“We wanted to come up with a fun way for kids to get involved and came up with the ‘Kindness Challenge,’ where kids can be a kindness ‘advoCATe’ in conjunction with the book,” says Unanue. “I’m trying to encourage the use of social media for a positive message with hashtags such as #BeAKindnessAdvoCATe and #LetsAllBeKindChallenge.”
To participate, kids can post a photo of themselves with the sign and share something they did that was kind. They can work together with their family to come up with a plan and then engage in the act of kindness together. Once they’re ready, they hashtag the photo and share their story.
Having a special-needs child as the hero, Unanue says, allows children to see that they have more in common with an often marginalized group of people than they think.
“When I started writing the book, I realized quickly that it would be an excellent opportunity to show all kids that even though someone may be unique or different, they still have the same desire to be included, treated kindly and befriended,” she says. “I want to stop the stigma that ‘different’ is a negative connotation.”
And Unanue is making sure that every child has the opportunity to read this book and learn its important lessons.
“We want to make sure every library has a copy and that any child that wants to read this book, but can’t afford it, has a way to get a copy, so we are also sending it to any organization that needs or wants books to give out. So far, we’ve been partnering with many local libraries in New Jersey, New York, and other states, with the organization 2000 Libros, the national program Readi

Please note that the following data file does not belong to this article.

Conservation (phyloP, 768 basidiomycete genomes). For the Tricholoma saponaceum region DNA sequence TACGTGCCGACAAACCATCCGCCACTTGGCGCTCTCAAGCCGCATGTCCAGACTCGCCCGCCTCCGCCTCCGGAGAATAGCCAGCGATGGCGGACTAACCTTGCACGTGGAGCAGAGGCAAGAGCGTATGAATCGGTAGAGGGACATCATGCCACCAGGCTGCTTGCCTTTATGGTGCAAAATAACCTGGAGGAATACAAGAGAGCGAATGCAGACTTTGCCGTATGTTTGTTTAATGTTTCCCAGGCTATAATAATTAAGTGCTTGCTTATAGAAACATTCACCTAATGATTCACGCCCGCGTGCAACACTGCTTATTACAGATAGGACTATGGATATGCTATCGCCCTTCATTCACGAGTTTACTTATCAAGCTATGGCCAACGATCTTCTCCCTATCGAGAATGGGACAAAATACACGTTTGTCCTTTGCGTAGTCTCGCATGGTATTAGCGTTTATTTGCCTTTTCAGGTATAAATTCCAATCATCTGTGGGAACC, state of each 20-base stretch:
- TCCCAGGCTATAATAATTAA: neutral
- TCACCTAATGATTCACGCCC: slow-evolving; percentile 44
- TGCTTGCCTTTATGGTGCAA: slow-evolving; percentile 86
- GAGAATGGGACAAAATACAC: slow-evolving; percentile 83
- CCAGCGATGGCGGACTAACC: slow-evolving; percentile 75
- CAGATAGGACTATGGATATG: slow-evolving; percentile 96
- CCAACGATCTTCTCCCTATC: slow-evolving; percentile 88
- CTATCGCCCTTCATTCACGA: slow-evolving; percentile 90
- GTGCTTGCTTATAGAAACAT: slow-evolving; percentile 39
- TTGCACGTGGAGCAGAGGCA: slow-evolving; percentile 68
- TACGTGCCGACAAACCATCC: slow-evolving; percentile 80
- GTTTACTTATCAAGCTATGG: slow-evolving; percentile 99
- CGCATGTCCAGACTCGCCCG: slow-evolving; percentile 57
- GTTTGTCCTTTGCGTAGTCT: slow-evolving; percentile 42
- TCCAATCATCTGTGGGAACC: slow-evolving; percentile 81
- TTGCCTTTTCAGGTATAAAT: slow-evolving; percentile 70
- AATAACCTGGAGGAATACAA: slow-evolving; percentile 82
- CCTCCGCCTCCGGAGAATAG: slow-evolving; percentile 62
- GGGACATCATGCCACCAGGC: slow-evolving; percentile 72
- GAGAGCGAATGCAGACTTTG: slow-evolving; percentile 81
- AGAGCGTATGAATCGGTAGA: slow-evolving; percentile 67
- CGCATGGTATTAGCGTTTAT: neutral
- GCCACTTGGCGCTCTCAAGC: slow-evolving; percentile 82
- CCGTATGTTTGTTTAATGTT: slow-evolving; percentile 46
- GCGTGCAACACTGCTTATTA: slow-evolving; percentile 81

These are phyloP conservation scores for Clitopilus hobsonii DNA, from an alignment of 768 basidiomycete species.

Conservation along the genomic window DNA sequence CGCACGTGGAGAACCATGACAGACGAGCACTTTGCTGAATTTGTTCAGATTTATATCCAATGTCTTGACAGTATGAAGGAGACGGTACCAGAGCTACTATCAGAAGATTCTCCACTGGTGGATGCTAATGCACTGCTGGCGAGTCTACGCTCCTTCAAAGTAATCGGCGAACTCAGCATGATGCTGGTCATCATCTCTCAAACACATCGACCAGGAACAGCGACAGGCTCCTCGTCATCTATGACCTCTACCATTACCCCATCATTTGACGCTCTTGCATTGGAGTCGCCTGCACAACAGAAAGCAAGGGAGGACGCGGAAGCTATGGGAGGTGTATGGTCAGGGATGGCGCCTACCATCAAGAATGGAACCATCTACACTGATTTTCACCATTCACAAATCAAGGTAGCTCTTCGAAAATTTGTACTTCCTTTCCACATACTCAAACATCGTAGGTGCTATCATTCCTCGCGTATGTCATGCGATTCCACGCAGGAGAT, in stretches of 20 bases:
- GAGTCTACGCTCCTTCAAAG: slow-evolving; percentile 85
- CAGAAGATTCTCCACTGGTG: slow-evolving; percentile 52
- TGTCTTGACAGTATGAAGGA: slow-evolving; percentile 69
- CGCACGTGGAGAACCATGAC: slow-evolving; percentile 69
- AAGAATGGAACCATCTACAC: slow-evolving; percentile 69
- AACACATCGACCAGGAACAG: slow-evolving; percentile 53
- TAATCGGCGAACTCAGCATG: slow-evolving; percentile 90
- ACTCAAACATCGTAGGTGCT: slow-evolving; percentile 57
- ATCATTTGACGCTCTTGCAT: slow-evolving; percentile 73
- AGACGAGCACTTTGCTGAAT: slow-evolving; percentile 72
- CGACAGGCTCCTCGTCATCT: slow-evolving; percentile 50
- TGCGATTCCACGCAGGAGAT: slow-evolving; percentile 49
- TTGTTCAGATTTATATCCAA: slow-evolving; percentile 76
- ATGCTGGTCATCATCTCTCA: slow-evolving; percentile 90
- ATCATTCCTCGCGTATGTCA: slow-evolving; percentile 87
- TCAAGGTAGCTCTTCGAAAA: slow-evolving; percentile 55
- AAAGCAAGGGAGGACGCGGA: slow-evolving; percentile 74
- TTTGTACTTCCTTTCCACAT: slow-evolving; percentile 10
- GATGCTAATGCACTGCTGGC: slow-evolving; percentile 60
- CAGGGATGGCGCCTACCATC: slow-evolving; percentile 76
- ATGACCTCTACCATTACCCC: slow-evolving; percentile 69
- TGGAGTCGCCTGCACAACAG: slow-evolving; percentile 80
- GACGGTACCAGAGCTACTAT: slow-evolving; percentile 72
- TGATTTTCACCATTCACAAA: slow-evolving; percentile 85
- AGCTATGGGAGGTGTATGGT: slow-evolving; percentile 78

As for what readers will take away, Unanue says it is that kindness always wins.
“I don’t care what the situation is, kindness will always come out on top. If your moral compass is always facing north, you can’t go wrong. Doing the right thing and being kind isn’t always the easiest road to take, but it will be the most rewarding. The old saying of ‘kill them with kindness’ rings true; it’s hard to fight or find fault with someone that just responds with kindness in every situation.”
Tammy Scileppi is a Queens-based freelance writer, parent, and regular contributor to NY Parenting.
• Be patient with others.
• Be kind to the elderly.
• Be kind to animals.
• Be supportive of your classmates.
• Be inclusive by being sure to include everyone in your games or plans.
• Be kind to those kids that struggle to fit in.
• Be aware of what makes someone a bully and be sure never to bully or manipulate your friends.
• Be willing to volunteer.
• Be courteous and be sure to say “please” and “thank you.”
• Be conscious of others and their feelings.
• Be watchful of how you talk about others. Be sure not to spread gossip or meanness.
• Be the best you that you can be.
• Be willing to make a positive difference in someone else’s day.
• Be prepared to help out family and friends in need.
• Be sure to have a positive attitude.
• Be understanding, compassionate, sympathetic, and empathetic.